Charities will need to develop new fundraising approaches as giving falls over the next year, according to research commissioned by the Chartered Institute of Fundraising.
While the report’s authors say the current environment is too uncertain to make accurate predictions on the outcomes for fundraising, based on Treasury forecasts for economic growth, household giving could drop by 25% in 2020-2021 with the economy affecting most fundraising income streams.
Reframing the Ask – trends which will shape giving and fundraising post-Covid19, was authored by Cathy Pharoah, Visiting Professor, Centre for Charitable Giving and Philanthropy, Cass Business School, and Tom McKenzie, Honorary Research Fellow, at the University of Dundee.
It looks at what could influence the outlook for fundraising post-Covid by exploring key areas of fundraising in relation to potential economic growth over the next few years, including household giving and spending, trends in charities’ total voluntary fundraising income, trends in legacies to charities, corporate giving, and trusts and foundations.
Looking at pre-pandemic trends and data for giving, it says, will enable charities to develop a better understanding of where we are now and what happened in the last recession, which may provide pointers for the future of fundraising.
The findings highlight a need for charities to seek out new opportunities. While household giving, legacy income and corporate giving will be affected by the economic climate, the research points to marked differences in household income and to some households likely to have made significant savings during lockdown, saying some donors may be persuaded to divert savings to charity, while others doing less well may decide to defer rather than cancel their giving.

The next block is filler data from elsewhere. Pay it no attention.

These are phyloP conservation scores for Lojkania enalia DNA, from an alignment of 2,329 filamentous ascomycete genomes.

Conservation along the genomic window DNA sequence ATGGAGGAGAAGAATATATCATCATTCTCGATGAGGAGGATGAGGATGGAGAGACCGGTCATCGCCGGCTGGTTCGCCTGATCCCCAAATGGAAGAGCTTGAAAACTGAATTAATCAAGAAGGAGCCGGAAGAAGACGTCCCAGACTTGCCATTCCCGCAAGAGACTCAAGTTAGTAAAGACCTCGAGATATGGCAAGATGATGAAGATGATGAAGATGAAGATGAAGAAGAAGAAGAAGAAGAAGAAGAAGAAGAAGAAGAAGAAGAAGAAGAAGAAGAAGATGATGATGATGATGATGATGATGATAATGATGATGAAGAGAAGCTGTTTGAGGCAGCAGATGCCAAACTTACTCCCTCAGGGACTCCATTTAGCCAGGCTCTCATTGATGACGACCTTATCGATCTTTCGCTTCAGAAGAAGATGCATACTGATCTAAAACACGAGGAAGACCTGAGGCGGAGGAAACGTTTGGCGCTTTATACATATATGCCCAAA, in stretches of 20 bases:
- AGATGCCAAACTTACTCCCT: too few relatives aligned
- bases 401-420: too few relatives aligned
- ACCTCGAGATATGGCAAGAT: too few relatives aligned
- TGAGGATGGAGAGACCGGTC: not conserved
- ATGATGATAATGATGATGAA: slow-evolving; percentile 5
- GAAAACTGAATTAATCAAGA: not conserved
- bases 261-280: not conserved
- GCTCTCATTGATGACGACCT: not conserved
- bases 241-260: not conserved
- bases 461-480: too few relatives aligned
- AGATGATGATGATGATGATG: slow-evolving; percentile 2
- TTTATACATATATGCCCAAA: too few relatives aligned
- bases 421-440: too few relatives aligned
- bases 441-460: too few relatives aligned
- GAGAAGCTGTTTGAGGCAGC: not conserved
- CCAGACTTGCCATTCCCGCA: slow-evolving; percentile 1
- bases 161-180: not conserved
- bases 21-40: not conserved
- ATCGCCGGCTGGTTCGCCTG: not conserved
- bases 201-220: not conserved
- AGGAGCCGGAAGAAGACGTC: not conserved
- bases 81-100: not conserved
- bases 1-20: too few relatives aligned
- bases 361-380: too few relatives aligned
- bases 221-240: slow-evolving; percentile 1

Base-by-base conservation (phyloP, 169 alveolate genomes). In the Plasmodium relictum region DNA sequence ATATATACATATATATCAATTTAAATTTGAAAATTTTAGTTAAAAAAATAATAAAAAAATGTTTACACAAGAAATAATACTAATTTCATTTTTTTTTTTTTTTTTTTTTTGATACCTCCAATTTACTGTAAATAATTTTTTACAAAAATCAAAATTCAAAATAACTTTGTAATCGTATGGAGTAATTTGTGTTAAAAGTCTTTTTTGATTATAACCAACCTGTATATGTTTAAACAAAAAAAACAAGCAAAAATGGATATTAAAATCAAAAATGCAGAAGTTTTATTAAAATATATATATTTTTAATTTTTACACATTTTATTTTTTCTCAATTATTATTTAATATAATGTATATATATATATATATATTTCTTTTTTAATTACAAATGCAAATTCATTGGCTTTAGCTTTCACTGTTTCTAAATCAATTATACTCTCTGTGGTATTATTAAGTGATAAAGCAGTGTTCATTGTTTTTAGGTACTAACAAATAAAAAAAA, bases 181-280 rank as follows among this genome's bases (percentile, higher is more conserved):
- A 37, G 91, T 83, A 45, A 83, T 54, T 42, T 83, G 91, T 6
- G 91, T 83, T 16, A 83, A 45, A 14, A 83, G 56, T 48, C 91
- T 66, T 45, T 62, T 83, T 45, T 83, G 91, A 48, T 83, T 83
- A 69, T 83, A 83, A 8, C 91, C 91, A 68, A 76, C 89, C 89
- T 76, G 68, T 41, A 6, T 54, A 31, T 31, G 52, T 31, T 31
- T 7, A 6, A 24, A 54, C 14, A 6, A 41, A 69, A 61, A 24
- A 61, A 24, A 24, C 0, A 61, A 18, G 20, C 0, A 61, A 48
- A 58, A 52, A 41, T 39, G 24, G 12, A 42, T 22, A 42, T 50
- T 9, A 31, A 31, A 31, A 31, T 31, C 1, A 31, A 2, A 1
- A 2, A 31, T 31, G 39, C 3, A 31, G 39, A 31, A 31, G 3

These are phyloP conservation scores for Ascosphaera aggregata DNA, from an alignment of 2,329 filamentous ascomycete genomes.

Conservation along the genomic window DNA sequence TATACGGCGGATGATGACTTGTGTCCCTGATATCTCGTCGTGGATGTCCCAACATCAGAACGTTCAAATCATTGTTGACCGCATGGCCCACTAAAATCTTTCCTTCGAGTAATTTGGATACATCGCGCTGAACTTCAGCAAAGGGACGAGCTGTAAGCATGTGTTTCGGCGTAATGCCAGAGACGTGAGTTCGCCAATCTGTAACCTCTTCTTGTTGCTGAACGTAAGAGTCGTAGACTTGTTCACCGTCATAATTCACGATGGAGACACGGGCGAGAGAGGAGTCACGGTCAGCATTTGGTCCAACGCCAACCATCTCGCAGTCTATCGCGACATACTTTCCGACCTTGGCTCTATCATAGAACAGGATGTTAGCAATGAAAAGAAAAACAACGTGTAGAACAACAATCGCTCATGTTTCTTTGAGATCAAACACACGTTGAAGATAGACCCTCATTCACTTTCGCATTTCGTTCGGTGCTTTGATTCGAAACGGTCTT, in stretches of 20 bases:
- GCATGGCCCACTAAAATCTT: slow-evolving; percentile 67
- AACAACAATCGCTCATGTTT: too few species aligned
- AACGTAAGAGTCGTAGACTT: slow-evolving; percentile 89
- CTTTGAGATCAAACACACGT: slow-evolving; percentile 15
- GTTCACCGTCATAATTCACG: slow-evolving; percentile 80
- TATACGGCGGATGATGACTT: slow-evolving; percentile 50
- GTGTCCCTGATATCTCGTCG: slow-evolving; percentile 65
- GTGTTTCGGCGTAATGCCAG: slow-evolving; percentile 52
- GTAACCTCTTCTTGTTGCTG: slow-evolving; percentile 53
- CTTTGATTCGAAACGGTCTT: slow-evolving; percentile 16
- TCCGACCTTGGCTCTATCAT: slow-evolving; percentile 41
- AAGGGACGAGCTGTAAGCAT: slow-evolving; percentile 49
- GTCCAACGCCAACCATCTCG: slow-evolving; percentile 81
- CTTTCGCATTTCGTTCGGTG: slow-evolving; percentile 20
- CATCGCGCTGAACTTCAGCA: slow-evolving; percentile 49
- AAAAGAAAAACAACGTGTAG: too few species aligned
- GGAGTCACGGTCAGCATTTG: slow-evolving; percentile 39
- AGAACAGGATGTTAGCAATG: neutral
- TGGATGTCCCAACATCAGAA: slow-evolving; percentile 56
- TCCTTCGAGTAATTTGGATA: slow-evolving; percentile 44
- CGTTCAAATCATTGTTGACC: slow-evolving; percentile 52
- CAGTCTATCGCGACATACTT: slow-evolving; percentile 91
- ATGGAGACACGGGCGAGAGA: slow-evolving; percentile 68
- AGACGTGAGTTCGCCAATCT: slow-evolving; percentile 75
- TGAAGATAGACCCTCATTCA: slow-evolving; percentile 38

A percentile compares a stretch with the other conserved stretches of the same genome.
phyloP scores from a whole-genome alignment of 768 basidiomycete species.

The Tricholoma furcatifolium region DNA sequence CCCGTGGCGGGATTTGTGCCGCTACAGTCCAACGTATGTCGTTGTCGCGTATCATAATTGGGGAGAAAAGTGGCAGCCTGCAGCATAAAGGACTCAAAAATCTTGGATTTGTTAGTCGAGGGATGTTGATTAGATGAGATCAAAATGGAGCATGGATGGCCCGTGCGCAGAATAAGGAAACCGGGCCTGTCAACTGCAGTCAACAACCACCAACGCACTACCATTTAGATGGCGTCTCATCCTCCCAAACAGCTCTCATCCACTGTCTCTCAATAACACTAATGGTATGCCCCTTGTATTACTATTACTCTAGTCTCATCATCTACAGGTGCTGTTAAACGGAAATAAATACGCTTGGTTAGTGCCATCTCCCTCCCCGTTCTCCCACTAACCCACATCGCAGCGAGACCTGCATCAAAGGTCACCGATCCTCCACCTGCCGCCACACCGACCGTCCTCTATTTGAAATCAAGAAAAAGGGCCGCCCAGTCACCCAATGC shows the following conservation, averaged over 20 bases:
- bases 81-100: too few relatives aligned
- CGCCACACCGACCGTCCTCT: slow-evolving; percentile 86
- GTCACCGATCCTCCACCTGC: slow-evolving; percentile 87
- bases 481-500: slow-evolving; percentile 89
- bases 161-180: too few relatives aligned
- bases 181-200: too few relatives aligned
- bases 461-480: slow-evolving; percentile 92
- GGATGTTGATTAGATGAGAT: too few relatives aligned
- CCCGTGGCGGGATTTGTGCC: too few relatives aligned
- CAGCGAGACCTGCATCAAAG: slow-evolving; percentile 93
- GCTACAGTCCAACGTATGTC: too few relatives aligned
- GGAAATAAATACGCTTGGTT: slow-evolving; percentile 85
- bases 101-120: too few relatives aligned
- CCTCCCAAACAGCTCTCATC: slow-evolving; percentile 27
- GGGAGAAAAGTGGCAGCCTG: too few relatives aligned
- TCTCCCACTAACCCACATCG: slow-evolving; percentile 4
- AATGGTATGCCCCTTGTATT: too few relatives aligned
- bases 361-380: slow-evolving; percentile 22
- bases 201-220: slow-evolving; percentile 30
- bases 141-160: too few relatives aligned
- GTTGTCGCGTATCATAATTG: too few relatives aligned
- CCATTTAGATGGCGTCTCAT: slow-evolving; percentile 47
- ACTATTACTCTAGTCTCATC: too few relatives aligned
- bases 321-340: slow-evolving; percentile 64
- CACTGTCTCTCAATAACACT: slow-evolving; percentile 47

The report states:
“Capacity to give will become increasingly polarised as COVID 19 has a more negative effect on some sections of the population than others, and those who can afford to give should be encouraged to do so.”
And, while there will be an impact on corporate giving, the report suggests that this may be one area that is less affected, with many companies reducing but not stopping their giving, and many major corporate donors coming from sectors that have continued to do well during the pandemic.
“Major corporate donors tend to be in industrial sectors performing well in the FTSE, so future fundraising opportunities may lie with sectors which have grown business during COVID19, such as pharmaceuticals, online retail of essential goods, e-commerce, technology and software.”
It also predicts that foundations will be less affected due to growth in their assets pre-pandemic, and their capital reserves.
The report concludes:
“Recession will not have an equal impact on all parts of society, and we will need to look particularly towards those who can afford to give, and supporting those who are less well-off. The course of economic recovery lies outside fundraisers’ control, but re-framing donor relationships lies within it.”
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